David Stockman lives in a world of blacks and whites. There are no shades of gray, there is no room for doubt. His world has room for only two kinds of people--good guys and (mostly) bad guys.
It’s easy to tell them apart. Stockman’s bad guys want a government program to benefit every narrow, selfish interest. His good guys want to keep the government out of private enterprise. The bad guys seek “socialist wealth redistribution"; the good guys favor “capitalist wealth creation.”
Stockman’s is the oversimplified world of an ideologue. And his eagerly awaited book recounts the collision of his world with the real world, a place with many shades of gray, where government is responsible for good as well as ill, where a host of legitimate interests clash. In that collision, Stockman’s vision is obliterated.
Along the way, Stockman provides a lot of valuable history about the watershed year of 1981, when Congress enacted the most massive tax cut ever but, by shrinking back from corresponding spending cuts, brought the federal deficit to levels never before seen. He offers entertaining descriptions of the Reagan Administration in action--"the gang that couldn’t cut straight"--and revealing portraits of those he worked with.
Not every reader will hang on each twist and turn over whether the Defense Department should spend $1.33 trillion or $1.46 trillion in the next five years. But Stockman tells his tale in vivid and clear prose, and you do not need to understand double-entry bookkeeping to appreciate his account of how Republicans as well as Democrats, the Reagan Cabinet as well as the special interests, have a stake in preserving the mass of government programs that Stockman finds so loathsome.
For a green-eyeshades type, Stockman displays a sharp and often self-deprecating sense of humor. He has a wonderful time recalling how Secretary of State Alexander Haig sabotaged his proposed cuts in the State Department budget. Haig, after packing one White House budget meeting with dozens of State Department staffers, walked into the meeting room and exclaimed: “I can’t make decisions in a roomful of people. There are 40 people here. I don’t know who they are!”
“It was surreal,” Stockman recounts. “They were his people--he had brought them. . . . Not surprisingly, the meeting broke up without having produced any results.”
But what the book will mostly be remembered for is Stockman’s contempt for almost everybody he worked with. Reagan’s closest advisers “lived off the tube. They understood nothing about the serious ideas underlying the Reagan Revolution.” The Cabinet was populated with the likes of Treasury Secretary Donald Regan, a yes-man for the President whose first concern was protecting his tax-policy turf, and Defense Secretary Caspar Weinberger, little more than a “salesman” for more military spending.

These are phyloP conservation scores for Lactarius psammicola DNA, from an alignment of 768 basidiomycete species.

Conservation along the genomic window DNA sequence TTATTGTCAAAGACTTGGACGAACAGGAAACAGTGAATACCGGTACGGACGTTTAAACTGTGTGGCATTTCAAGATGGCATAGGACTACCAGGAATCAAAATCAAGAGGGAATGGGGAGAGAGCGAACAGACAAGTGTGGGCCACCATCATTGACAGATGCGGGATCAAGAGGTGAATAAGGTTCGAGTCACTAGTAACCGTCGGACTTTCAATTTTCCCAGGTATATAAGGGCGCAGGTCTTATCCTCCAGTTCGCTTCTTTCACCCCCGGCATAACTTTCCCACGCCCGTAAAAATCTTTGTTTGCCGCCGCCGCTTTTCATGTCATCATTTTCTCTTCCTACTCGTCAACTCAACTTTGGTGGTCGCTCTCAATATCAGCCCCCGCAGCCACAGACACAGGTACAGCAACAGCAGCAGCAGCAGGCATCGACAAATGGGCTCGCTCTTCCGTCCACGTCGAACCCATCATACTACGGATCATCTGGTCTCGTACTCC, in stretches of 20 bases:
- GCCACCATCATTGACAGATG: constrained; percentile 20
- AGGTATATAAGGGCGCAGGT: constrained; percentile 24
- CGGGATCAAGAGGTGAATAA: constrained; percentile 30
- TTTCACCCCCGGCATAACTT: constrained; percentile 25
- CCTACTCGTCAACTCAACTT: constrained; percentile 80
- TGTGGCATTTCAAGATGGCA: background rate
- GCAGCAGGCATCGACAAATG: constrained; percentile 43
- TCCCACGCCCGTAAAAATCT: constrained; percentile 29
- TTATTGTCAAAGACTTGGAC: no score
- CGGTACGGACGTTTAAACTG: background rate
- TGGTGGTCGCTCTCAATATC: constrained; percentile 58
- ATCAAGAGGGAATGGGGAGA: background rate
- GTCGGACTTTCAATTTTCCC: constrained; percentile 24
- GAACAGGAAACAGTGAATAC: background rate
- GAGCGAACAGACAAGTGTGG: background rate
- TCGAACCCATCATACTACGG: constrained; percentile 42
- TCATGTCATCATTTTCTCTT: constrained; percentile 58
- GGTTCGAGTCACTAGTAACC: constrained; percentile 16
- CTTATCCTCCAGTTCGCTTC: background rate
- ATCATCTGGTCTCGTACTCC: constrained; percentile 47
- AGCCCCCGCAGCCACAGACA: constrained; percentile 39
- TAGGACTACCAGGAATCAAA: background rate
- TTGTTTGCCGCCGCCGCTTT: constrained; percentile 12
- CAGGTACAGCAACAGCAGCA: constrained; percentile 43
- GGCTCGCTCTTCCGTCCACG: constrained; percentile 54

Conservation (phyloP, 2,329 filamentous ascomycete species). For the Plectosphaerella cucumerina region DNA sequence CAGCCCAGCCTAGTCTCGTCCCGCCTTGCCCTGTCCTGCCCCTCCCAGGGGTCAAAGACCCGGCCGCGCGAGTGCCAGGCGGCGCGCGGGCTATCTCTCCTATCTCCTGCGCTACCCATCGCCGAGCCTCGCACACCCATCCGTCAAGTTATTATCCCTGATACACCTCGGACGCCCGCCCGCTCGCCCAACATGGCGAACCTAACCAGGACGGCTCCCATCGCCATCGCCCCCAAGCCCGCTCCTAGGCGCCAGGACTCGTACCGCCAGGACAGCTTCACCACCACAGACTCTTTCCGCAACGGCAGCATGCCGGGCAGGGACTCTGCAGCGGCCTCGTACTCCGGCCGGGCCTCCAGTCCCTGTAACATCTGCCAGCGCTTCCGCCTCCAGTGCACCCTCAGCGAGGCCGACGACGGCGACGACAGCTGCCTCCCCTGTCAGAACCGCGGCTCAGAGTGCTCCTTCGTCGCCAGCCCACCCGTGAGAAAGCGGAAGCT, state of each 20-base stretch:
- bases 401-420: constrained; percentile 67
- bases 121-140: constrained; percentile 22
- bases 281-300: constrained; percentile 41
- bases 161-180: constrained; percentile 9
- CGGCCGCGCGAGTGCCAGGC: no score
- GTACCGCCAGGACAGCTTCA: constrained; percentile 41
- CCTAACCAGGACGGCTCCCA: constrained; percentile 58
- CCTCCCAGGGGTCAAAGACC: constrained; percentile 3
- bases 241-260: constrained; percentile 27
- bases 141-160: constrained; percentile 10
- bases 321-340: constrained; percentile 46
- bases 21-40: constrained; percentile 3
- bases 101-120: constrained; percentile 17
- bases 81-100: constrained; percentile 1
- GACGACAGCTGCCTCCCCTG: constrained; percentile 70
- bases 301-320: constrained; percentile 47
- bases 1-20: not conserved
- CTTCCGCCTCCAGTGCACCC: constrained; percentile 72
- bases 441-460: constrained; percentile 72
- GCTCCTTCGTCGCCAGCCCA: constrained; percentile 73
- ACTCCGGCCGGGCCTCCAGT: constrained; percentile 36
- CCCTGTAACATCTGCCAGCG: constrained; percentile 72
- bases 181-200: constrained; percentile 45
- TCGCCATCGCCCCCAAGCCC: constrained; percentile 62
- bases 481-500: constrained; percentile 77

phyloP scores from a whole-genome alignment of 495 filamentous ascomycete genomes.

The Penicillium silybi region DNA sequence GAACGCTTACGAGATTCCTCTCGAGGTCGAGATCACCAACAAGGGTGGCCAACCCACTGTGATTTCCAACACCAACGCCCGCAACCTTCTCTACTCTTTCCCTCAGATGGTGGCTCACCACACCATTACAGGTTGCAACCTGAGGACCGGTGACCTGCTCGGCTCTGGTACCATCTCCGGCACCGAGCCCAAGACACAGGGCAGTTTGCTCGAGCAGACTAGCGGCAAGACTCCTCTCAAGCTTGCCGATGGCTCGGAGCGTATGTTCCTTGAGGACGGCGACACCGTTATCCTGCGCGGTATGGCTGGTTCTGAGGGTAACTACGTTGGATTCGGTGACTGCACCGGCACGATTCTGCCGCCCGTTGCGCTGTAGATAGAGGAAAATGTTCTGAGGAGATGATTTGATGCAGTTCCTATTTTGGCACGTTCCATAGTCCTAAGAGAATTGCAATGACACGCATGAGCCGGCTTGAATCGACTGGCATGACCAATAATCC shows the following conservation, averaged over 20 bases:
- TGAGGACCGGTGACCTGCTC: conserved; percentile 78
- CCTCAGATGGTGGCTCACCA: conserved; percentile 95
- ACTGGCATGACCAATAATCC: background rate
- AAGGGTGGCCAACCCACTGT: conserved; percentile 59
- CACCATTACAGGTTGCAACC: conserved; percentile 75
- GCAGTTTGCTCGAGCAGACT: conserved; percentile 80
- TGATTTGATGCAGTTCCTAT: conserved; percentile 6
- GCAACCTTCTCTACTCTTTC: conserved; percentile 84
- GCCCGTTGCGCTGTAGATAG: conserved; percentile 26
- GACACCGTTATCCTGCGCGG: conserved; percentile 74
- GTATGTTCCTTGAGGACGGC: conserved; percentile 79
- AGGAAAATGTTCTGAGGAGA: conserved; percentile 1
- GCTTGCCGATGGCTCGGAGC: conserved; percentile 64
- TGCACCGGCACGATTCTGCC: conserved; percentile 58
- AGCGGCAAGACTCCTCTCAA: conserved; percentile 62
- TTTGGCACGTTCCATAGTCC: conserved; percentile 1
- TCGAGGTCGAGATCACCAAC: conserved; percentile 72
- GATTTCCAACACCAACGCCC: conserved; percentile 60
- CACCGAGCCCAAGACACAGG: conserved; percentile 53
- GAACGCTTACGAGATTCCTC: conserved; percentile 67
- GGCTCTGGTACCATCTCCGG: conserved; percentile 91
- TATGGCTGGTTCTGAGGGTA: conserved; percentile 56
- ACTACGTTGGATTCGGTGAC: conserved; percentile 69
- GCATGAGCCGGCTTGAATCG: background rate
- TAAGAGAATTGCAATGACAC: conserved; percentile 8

Even Stockman’s supply-side allies resorted to “crackpot” ideas to combat the massive deficits; Rep. Jack Kemp became a “misguided scribbler.” And Stockman has scarcely any patience at all for congressional Democrats. He ridicules Tip O’Neill’s “scarlet, varicose nose” and labels Jim Wright a “snake oil vendor.”
Stockman’s most telling portrayal--though far from his most vicious--is of the President himself. The budget director portrays his boss as a sweet old man, too shallow to comprehend what Stockman insists on calling the “Reagan Revolution,” too politically sensitive to slash programs that benefit special interests.
Reagan thinks in anecdotes, not concepts, Stockman writes; and Stockman’s own Reagan anecdotes are stunning. In one from late 1981, the President concludes--in direct contradiction to what Stockman has just told him--that substantial savings can be realized by trimming the size of the bureaucracy. Reagan then resorts to an experience as California governor, when he discovered that the vehicle registration department kept records in file cabinets only half as wide as the records. Stockman, who presumably took good notes, quotes Reagan as saying:
“ ‘So they had people standing there all day doing this.’ He folded a piece of paper double and held it up.
“ ‘One of our people found out you didn’t have to do this. We just ordered new metal cabinets which were twice as wide, so the records would fit without folding. It saved thousands of work-hours. This,’ the President concluded, ‘is the kind of thing that management can accomplish.’ ”
No wonder the Reagan Revolution never had a chance.
But damning as Stockman’s account may be, it is also unseemly in the extreme. Here we have the budget director, who even now is only 39 years old, trading on his private conversations with his boss to make fun of him. Stockman received a $2-million advance from Harper & Row, and maybe he felt only some juicy tales would justify that enormous sum. But as Jimmy Carter learned in 1980, it doesn’t always pay to criticize Ronald Reagan.